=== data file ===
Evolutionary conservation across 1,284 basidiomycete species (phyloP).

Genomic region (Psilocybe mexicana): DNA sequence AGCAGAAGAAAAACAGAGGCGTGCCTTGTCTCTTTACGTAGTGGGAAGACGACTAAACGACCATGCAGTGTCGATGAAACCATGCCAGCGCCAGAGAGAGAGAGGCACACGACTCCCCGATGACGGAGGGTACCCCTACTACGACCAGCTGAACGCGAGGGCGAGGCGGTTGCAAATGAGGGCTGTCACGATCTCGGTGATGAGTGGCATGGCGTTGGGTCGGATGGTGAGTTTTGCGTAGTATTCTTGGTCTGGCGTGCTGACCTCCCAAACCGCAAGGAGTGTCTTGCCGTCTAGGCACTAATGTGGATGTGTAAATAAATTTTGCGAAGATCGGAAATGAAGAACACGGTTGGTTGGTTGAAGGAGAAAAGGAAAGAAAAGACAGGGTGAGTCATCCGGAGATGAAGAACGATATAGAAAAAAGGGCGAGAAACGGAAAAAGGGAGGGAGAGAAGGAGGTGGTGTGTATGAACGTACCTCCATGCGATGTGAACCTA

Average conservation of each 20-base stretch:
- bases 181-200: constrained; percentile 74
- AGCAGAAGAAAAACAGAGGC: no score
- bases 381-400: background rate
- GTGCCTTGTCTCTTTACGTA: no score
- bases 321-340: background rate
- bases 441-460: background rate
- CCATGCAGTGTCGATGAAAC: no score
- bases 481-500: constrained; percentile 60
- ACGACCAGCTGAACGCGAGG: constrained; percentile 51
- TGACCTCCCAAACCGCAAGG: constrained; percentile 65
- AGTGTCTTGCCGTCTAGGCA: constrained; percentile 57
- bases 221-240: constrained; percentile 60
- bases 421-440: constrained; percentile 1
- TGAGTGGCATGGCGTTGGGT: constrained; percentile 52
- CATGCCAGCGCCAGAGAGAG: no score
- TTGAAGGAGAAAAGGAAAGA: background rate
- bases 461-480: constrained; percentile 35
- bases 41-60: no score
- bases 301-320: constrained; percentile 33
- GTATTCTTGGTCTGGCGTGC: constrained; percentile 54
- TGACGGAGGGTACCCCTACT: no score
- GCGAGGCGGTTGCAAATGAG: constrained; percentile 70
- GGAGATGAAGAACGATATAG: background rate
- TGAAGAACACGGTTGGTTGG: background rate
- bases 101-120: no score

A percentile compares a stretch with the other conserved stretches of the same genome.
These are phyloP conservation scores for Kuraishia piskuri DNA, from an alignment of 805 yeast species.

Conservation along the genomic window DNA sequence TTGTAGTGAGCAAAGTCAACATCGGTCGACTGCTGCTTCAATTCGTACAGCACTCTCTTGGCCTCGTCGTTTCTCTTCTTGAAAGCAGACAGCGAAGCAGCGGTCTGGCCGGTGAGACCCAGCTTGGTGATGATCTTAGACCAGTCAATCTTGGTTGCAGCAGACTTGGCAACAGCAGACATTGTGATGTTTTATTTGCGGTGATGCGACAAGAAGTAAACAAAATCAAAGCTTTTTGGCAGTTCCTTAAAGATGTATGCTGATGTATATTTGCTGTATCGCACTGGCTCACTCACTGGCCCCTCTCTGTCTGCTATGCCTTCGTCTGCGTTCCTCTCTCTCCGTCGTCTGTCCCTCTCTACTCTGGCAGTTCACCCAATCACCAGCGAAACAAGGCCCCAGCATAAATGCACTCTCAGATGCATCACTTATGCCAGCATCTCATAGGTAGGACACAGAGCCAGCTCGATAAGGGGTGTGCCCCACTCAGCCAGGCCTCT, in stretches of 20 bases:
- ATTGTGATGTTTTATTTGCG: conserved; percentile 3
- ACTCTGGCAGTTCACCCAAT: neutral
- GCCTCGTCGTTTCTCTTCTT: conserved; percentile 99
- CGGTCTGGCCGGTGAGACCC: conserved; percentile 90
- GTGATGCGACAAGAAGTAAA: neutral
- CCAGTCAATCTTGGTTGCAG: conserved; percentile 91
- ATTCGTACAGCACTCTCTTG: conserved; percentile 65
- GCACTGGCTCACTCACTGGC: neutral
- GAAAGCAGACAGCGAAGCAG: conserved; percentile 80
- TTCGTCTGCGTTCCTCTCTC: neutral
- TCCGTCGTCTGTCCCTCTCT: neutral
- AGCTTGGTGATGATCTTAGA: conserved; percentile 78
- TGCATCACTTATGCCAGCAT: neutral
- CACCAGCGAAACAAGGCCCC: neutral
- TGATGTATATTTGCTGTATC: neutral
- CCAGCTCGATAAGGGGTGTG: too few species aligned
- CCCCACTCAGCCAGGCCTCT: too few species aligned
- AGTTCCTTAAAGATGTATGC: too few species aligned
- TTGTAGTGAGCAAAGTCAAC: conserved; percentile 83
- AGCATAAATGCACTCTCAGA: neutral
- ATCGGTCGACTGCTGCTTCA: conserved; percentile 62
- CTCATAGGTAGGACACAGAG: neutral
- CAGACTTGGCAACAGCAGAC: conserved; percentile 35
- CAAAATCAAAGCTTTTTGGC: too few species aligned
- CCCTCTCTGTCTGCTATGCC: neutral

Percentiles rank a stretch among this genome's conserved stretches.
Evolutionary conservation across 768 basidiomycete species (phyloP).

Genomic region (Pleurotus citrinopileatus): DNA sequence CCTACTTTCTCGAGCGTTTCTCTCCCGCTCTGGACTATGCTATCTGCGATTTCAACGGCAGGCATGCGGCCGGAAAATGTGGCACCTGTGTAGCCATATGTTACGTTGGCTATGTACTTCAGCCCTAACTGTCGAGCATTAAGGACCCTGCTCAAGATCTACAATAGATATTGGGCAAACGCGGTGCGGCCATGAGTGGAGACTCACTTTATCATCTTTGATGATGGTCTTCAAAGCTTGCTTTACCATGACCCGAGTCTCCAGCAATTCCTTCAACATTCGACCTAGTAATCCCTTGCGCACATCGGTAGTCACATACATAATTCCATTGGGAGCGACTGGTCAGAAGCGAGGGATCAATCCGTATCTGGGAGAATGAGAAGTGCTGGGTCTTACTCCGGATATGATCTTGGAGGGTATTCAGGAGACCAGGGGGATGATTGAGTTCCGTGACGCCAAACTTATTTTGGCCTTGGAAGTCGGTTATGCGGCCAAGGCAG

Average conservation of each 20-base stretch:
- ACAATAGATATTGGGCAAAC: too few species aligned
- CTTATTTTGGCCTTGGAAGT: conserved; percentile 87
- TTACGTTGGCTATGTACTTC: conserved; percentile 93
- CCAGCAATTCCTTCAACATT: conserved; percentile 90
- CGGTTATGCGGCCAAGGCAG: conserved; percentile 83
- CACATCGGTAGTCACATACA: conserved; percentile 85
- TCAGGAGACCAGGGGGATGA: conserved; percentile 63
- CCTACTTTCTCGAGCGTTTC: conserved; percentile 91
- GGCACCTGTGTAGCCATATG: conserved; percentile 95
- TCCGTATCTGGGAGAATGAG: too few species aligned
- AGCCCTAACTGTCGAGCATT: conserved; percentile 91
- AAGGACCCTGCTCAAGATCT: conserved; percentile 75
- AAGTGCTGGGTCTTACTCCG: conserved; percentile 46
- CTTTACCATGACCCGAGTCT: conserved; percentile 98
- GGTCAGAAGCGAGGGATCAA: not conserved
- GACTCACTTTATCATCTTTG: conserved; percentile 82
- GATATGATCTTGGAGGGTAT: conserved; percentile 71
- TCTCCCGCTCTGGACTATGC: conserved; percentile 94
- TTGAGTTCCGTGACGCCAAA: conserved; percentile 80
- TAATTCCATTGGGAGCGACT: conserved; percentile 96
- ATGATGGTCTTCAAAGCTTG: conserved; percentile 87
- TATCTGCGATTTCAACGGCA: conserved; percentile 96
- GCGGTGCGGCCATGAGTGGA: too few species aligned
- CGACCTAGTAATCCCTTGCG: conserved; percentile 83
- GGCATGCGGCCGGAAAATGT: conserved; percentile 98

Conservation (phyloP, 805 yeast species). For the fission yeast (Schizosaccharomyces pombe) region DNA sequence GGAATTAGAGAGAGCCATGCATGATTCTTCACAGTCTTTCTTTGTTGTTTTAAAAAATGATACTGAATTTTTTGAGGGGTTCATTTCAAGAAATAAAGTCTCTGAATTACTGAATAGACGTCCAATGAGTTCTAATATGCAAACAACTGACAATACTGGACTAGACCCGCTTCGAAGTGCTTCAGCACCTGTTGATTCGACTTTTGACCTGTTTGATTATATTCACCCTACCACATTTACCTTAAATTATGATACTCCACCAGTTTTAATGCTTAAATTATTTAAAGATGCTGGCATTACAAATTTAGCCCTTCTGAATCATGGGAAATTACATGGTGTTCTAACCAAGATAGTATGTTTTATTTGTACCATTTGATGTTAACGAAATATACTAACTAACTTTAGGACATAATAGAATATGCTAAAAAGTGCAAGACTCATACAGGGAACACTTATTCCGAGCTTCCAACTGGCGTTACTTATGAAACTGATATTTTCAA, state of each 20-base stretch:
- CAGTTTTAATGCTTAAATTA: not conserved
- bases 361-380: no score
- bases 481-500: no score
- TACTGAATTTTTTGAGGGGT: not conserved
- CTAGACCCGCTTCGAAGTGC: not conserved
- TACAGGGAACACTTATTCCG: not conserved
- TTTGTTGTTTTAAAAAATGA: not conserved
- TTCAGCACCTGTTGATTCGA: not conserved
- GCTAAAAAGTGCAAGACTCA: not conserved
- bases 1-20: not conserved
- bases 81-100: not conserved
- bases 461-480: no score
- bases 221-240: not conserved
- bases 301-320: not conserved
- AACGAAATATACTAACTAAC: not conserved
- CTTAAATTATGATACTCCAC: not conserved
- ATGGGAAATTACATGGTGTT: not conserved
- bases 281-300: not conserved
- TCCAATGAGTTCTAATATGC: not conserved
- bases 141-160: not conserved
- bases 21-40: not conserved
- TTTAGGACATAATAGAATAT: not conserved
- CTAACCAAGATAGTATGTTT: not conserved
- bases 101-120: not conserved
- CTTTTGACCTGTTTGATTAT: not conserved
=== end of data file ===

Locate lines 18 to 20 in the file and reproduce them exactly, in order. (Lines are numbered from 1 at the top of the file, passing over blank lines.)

- CATGCCAGCGCCAGAGAGAG: no score
- TTGAAGGAGAAAAGGAAAGA: background rate
- bases 461-480: constrained; percentile 35